Early frailty transition predicts 15-year mortality among nondisabled older Mexican Americans

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Abstract

Purpose: To investigate the effect of early frailty transitions on 15-year mortality risk. Methods: Longitudinal data analysis of the Hispanic Established Populations for the Epidemiological Study of the Elderly involving 1171 community-dwelling Mexican Americans aged ≥67 years and older. Frailty was determined using the modified frailty phenotype, including unintentional weight loss, weakness, self-reported exhaustion, and slow walking speed. Participants were defined at baseline as nonfrail, prefrail, or frail and divided into nine transition groups, during a 3-year observation period. Results: Mean age was 77.0 years (standard deviation [SD] = 5.3) and 59.1% were female. Participants who transitioned from prefrail to frail (hazard ratio [HR] = 1.68, 95% confidence interval [CI] = 1.23–2.28), frail to prefrail (HR = 1.54, 95% CI = 1.05–2.28); or who remained frail (HR = 1.72, 95% CI = 1.21–2.44), had significant higher 15-year mortality risk than those who remained nonfrail. Participants transitioning from frail to nonfrail had a similar 15-year mortality risk as those who remained nonfrail (HR = 0.96, 95% CI = 0.53–1.72). Weight loss and slow walking speed were associated with transitions to frailty. Conclusions: An early transition from frail to nonfrail in older Mexican Americans was associated with a 4% decrease in mortality compared with those who remained nonfrail, although this difference was not statistically significant. Additional longitudinal research is needed to understand positive transitions in frailty.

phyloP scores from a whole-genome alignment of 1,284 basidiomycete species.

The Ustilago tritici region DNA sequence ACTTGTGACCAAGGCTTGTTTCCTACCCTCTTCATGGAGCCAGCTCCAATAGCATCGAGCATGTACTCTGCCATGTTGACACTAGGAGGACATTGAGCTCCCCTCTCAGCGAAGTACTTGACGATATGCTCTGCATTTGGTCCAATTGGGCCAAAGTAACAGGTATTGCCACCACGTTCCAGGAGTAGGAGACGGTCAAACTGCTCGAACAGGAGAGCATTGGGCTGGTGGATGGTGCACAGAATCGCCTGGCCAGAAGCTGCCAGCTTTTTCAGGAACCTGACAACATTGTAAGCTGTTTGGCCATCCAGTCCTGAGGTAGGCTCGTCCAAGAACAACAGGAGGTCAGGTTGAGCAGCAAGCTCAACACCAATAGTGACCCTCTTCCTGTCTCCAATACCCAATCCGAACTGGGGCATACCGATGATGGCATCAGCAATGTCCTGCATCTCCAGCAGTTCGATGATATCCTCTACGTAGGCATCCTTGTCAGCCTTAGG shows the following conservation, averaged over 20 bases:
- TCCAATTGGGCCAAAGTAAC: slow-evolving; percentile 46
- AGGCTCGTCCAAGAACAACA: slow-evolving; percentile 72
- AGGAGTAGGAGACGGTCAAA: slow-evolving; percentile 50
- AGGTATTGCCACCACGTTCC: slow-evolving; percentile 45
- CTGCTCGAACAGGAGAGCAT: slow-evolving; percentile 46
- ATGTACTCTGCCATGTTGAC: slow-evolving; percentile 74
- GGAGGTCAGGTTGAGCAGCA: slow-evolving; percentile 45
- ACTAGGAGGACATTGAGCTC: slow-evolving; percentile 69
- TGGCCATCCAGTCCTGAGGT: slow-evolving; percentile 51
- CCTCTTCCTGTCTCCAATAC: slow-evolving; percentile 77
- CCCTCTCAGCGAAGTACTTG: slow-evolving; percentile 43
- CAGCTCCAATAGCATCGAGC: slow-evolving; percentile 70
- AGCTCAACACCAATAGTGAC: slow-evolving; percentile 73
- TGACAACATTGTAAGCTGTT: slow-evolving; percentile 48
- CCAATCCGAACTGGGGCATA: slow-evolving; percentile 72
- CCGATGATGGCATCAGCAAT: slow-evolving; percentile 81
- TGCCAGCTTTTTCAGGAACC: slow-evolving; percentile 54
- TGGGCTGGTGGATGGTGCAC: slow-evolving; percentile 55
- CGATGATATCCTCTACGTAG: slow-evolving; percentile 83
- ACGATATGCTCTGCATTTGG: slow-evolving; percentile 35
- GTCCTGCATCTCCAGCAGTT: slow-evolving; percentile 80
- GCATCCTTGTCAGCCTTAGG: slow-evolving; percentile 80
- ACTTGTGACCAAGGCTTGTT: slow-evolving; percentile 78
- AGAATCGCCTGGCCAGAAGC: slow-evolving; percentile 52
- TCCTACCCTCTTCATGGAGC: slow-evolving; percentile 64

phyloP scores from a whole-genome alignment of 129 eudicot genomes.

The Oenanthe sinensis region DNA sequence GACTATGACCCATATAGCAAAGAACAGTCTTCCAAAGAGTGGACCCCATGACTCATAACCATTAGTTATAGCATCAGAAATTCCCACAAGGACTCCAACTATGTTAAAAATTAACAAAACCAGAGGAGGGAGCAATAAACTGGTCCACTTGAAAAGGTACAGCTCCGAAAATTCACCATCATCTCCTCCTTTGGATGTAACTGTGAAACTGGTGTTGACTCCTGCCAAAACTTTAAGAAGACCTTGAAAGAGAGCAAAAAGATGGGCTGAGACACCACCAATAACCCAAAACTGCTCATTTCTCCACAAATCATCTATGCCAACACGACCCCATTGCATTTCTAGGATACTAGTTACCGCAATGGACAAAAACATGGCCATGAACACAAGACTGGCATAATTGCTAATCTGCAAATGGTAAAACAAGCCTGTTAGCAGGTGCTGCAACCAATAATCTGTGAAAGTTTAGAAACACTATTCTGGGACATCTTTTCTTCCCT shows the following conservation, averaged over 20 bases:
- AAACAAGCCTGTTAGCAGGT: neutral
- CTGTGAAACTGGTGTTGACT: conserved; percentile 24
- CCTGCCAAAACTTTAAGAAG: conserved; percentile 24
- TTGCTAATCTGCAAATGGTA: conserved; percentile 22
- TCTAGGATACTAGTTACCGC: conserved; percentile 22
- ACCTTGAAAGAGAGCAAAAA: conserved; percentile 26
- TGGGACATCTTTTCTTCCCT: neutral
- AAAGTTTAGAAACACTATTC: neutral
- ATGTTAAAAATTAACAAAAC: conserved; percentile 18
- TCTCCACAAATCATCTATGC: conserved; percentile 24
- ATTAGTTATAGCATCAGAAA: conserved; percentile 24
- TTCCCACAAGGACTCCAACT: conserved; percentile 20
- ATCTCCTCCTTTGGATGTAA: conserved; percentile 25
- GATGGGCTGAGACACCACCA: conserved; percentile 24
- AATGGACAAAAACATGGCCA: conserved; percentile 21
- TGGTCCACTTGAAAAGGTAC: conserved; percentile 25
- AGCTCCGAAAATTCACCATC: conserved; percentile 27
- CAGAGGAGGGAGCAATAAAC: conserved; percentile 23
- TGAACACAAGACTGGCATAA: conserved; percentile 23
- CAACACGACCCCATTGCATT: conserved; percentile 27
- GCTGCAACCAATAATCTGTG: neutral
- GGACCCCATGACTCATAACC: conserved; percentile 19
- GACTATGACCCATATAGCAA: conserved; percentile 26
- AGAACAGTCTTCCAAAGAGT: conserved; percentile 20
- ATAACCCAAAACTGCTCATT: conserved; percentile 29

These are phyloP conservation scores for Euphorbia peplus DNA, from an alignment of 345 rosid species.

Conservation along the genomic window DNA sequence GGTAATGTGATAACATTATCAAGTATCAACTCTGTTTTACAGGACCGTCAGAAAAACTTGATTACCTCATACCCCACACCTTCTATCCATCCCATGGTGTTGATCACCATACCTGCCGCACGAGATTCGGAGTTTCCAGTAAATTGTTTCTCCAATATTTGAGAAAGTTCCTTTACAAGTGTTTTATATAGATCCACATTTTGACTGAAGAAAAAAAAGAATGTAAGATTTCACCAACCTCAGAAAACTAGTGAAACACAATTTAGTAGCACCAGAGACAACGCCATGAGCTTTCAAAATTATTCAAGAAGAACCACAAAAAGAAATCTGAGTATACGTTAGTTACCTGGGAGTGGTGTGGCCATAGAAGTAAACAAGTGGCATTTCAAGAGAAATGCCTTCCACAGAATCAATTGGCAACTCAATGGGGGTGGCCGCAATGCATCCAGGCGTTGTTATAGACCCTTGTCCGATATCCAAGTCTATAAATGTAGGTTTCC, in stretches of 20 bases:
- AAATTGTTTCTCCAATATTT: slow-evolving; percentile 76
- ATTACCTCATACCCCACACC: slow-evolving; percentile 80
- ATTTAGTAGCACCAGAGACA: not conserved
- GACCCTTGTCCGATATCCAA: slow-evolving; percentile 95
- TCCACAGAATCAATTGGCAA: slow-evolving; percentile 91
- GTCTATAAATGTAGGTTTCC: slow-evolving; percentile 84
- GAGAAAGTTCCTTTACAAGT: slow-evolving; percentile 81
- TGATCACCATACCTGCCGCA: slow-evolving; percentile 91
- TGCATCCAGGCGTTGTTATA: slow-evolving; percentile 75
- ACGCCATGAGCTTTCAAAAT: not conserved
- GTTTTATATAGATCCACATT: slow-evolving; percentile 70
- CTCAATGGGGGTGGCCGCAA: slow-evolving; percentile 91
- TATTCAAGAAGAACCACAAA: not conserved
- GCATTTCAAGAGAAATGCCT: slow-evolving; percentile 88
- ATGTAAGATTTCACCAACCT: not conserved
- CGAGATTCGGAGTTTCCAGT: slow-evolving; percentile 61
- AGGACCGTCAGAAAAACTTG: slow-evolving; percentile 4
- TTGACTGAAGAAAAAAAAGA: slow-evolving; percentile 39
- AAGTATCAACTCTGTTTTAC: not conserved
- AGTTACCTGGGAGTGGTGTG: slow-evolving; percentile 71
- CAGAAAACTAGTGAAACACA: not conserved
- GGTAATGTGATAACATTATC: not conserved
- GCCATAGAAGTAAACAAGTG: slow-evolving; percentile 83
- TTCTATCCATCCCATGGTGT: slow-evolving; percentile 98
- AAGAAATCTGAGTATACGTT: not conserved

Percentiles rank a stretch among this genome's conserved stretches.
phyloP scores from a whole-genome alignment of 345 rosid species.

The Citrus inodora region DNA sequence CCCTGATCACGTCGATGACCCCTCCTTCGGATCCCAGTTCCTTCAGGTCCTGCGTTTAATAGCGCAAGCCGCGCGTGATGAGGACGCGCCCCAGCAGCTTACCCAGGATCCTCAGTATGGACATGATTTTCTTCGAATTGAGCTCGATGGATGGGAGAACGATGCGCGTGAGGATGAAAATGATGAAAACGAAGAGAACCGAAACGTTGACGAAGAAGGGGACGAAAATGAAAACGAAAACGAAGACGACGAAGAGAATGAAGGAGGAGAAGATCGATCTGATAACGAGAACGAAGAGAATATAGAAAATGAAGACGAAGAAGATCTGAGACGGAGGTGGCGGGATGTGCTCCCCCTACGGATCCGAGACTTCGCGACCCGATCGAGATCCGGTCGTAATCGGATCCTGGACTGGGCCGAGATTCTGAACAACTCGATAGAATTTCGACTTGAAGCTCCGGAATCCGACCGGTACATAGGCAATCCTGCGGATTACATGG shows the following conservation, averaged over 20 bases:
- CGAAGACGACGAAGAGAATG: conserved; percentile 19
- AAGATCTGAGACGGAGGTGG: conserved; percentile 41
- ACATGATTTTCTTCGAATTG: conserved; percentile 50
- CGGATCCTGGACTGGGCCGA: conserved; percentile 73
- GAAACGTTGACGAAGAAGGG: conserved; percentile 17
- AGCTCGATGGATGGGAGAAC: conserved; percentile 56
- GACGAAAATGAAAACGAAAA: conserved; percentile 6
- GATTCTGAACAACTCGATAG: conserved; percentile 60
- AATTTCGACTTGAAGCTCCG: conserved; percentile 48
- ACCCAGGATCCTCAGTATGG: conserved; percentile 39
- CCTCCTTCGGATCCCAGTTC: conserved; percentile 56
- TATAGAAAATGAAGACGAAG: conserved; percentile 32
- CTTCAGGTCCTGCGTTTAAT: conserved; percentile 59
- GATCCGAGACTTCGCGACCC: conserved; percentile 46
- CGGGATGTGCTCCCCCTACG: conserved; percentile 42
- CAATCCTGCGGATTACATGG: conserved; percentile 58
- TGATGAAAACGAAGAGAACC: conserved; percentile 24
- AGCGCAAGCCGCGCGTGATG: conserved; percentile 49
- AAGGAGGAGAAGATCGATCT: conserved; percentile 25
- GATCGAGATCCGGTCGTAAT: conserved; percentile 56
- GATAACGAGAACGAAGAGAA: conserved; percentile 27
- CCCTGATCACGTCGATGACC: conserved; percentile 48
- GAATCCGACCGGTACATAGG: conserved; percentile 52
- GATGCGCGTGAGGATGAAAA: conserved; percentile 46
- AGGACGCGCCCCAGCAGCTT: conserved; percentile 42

Original languageEnglish (US)
JournalAnnals of Epidemiology
DOIs
StateAccepted/In press - Jan 1 2018

Keywords

  • Frail Elderly
  • Mexican Americans
  • Mortality

ASJC Scopus subject areas

  • Epidemiology

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